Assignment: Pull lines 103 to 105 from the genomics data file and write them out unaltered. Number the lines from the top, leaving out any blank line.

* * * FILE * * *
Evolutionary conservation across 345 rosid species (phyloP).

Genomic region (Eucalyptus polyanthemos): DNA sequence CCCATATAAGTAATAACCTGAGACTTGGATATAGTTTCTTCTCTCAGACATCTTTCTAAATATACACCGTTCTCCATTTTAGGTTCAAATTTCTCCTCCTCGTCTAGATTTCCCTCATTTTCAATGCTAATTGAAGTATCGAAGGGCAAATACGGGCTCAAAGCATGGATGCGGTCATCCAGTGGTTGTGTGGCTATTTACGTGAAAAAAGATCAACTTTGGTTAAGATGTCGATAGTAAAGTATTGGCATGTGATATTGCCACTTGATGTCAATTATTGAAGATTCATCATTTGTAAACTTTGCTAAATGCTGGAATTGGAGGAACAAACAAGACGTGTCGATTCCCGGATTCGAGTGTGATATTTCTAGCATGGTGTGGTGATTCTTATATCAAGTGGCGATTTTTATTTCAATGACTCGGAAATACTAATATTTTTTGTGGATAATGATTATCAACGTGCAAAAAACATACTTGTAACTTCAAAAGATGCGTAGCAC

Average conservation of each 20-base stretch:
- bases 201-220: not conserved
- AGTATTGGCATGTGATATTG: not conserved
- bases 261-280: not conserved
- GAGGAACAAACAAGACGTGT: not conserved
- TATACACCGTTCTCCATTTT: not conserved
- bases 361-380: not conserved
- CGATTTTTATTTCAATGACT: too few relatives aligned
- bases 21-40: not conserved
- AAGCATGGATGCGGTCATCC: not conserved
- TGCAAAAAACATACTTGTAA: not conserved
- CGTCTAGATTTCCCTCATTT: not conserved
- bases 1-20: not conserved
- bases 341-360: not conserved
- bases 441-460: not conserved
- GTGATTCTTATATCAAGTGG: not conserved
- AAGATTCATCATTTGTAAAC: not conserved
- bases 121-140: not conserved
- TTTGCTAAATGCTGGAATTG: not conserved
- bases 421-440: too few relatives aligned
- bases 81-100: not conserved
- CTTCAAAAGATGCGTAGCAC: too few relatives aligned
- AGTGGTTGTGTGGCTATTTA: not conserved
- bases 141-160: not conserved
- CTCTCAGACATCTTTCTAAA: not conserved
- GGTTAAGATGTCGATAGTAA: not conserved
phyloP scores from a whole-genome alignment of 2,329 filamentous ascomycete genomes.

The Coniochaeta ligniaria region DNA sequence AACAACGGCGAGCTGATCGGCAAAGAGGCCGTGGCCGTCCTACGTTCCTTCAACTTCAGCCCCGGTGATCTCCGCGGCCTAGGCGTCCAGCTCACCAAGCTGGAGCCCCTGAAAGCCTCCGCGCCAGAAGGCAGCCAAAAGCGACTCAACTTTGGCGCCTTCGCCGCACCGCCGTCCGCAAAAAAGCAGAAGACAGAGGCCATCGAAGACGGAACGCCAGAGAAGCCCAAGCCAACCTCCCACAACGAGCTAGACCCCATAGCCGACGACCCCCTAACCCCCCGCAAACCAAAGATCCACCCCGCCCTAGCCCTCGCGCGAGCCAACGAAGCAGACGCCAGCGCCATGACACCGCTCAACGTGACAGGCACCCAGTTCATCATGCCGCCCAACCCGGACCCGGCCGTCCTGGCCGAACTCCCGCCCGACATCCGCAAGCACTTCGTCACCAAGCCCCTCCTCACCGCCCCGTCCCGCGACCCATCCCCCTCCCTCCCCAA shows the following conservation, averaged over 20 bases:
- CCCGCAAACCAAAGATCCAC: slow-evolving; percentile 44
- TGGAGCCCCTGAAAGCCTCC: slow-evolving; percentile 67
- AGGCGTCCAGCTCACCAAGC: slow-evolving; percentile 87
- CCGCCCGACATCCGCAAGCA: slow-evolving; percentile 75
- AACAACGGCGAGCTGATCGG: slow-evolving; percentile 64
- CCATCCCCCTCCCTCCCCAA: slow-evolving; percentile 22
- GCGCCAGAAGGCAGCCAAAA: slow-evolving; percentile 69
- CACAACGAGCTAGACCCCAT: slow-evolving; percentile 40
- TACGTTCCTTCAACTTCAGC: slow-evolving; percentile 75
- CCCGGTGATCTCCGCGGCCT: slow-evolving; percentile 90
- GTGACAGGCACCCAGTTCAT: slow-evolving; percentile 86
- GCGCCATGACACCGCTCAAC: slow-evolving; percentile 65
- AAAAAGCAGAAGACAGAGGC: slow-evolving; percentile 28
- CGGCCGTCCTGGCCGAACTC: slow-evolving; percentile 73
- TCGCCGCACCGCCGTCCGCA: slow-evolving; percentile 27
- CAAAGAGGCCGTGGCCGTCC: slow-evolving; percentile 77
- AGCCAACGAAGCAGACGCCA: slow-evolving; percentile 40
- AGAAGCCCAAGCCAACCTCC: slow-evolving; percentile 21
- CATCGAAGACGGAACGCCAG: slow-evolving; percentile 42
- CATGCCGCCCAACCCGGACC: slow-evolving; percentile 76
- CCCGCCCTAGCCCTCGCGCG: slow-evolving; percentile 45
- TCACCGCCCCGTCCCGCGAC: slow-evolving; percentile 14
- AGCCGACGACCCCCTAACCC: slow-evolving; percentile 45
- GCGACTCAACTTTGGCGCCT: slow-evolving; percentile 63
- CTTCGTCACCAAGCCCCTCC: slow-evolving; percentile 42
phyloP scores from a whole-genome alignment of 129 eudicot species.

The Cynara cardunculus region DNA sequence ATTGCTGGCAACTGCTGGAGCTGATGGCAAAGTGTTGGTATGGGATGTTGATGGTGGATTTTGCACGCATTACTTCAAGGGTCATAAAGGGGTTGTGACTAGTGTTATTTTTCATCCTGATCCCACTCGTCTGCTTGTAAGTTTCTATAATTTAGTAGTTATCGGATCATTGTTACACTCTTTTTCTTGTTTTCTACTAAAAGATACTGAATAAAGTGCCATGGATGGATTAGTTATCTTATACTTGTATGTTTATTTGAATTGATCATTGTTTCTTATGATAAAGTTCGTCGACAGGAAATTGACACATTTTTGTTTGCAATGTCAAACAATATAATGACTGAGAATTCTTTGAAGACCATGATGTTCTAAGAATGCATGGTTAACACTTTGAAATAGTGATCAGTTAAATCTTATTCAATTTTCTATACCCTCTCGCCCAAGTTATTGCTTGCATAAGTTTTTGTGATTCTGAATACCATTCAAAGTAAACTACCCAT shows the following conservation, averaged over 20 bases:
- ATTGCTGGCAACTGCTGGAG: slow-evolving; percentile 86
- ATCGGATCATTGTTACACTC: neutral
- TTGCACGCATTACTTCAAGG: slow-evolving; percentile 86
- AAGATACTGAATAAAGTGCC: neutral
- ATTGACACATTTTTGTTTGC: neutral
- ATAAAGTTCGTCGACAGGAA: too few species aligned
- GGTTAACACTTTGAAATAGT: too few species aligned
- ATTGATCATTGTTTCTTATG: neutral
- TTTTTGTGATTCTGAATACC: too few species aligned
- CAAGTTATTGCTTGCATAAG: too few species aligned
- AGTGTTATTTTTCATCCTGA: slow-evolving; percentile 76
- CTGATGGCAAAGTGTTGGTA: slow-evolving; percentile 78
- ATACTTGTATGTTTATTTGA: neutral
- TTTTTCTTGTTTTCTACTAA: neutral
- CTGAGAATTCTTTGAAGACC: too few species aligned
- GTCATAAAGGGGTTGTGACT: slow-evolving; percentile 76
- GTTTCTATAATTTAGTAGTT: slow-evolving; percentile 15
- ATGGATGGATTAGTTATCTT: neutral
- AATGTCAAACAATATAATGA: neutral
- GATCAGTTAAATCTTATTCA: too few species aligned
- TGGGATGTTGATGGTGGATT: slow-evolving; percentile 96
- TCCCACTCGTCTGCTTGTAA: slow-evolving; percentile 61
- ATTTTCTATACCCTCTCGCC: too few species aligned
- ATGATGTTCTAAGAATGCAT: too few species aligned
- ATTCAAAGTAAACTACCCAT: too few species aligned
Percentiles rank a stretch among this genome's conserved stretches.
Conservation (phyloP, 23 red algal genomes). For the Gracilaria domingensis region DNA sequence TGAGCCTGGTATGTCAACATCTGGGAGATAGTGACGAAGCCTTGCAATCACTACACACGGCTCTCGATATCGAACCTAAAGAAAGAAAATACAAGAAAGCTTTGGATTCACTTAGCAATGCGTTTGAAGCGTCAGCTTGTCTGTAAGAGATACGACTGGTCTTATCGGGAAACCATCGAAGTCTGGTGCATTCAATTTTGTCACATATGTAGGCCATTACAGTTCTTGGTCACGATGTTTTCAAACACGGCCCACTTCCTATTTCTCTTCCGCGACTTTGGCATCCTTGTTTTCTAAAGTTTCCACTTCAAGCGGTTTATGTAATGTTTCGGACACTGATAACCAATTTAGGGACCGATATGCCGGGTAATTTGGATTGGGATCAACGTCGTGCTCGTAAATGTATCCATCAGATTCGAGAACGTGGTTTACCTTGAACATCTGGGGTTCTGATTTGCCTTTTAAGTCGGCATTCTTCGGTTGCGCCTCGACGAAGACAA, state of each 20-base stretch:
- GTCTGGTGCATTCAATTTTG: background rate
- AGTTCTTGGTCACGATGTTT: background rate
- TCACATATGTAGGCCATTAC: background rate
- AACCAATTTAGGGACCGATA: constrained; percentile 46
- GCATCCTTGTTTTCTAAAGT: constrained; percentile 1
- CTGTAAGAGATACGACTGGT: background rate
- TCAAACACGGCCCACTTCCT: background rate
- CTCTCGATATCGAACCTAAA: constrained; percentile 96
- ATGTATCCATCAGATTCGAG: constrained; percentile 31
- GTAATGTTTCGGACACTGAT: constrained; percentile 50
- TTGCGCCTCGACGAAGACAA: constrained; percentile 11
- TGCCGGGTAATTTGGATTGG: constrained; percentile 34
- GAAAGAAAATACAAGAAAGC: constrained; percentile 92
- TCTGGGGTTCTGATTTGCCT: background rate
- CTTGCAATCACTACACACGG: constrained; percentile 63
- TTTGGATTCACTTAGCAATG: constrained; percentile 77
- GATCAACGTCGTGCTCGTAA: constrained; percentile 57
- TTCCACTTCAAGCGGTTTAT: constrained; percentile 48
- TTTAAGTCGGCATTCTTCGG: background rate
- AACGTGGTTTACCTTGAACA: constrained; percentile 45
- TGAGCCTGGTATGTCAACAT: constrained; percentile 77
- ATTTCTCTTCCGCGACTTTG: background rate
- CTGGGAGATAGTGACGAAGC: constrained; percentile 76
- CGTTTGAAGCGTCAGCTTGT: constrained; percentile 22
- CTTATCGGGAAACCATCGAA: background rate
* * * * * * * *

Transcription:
- TTTAAGTCGGCATTCTTCGG: background rate
- AACGTGGTTTACCTTGAACA: constrained; percentile 45
- TGAGCCTGGTATGTCAACAT: constrained; percentile 77